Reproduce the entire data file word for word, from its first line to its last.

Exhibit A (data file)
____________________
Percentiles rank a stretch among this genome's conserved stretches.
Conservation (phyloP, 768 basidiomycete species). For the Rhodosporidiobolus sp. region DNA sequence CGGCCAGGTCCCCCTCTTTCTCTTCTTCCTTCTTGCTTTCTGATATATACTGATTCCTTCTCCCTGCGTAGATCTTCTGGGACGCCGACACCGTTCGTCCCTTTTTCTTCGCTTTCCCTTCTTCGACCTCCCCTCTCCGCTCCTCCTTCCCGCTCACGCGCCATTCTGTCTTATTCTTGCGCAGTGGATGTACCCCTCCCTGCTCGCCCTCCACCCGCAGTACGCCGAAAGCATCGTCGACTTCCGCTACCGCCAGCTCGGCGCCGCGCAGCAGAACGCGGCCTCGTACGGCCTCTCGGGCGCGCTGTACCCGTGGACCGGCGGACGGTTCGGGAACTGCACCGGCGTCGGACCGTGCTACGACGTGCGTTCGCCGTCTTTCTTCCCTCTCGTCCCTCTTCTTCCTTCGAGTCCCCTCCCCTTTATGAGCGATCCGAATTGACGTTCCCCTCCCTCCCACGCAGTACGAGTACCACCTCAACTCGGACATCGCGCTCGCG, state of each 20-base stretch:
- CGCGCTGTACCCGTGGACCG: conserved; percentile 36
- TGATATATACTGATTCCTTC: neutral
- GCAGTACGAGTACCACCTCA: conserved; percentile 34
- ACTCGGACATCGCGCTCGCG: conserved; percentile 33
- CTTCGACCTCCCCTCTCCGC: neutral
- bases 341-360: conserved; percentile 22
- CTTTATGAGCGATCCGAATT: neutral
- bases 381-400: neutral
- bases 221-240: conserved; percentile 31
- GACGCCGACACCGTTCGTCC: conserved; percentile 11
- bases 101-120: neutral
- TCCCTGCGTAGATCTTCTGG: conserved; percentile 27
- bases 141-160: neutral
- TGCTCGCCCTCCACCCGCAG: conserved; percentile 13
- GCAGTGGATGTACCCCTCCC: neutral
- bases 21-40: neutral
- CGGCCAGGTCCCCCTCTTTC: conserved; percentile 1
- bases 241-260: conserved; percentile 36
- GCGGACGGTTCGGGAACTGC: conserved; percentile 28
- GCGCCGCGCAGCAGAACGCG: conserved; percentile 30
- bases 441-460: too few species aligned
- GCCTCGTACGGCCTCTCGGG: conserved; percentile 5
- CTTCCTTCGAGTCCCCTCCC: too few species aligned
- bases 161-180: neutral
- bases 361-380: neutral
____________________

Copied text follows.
Percentiles rank a stretch among this genome's conserved stretches.
Conservation (phyloP, 768 basidiomycete species). For the Rhodosporidiobolus sp. region DNA sequence CGGCCAGGTCCCCCTCTTTCTCTTCTTCCTTCTTGCTTTCTGATATATACTGATTCCTTCTCCCTGCGTAGATCTTCTGGGACGCCGACACCGTTCGTCCCTTTTTCTTCGCTTTCCCTTCTTCGACCTCCCCTCTCCGCTCCTCCTTCCCGCTCACGCGCCATTCTGTCTTATTCTTGCGCAGTGGATGTACCCCTCCCTGCTCGCCCTCCACCCGCAGTACGCCGAAAGCATCGTCGACTTCCGCTACCGCCAGCTCGGCGCCGCGCAGCAGAACGCGGCCTCGTACGGCCTCTCGGGCGCGCTGTACCCGTGGACCGGCGGACGGTTCGGGAACTGCACCGGCGTCGGACCGTGCTACGACGTGCGTTCGCCGTCTTTCTTCCCTCTCGTCCCTCTTCTTCCTTCGAGTCCCCTCCCCTTTATGAGCGATCCGAATTGACGTTCCCCTCCCTCCCACGCAGTACGAGTACCACCTCAACTCGGACATCGCGCTCGCG, state of each 20-base stretch:
- CGCGCTGTACCCGTGGACCG: conserved; percentile 36
- TGATATATACTGATTCCTTC: neutral
- GCAGTACGAGTACCACCTCA: conserved; percentile 34
- ACTCGGACATCGCGCTCGCG: conserved; percentile 33
- CTTCGACCTCCCCTCTCCGC: neutral
- bases 341-360: conserved; percentile 22
- CTTTATGAGCGATCCGAATT: neutral
- bases 381-400: neutral
- bases 221-240: conserved; percentile 31
- GACGCCGACACCGTTCGTCC: conserved; percentile 11
- bases 101-120: neutral
- TCCCTGCGTAGATCTTCTGG: conserved; percentile 27
- bases 141-160: neutral
- TGCTCGCCCTCCACCCGCAG: conserved; percentile 13
- GCAGTGGATGTACCCCTCCC: neutral
- bases 21-40: neutral
- CGGCCAGGTCCCCCTCTTTC: conserved; percentile 1
- bases 241-260: conserved; percentile 36
- GCGGACGGTTCGGGAACTGC: conserved; percentile 28
- GCGCCGCGCAGCAGAACGCG: conserved; percentile 30
- bases 441-460: too few species aligned
- GCCTCGTACGGCCTCTCGGG: conserved; percentile 5
- CTTCCTTCGAGTCCCCTCCC: too few species aligned
- bases 161-180: neutral
- bases 361-380: neutral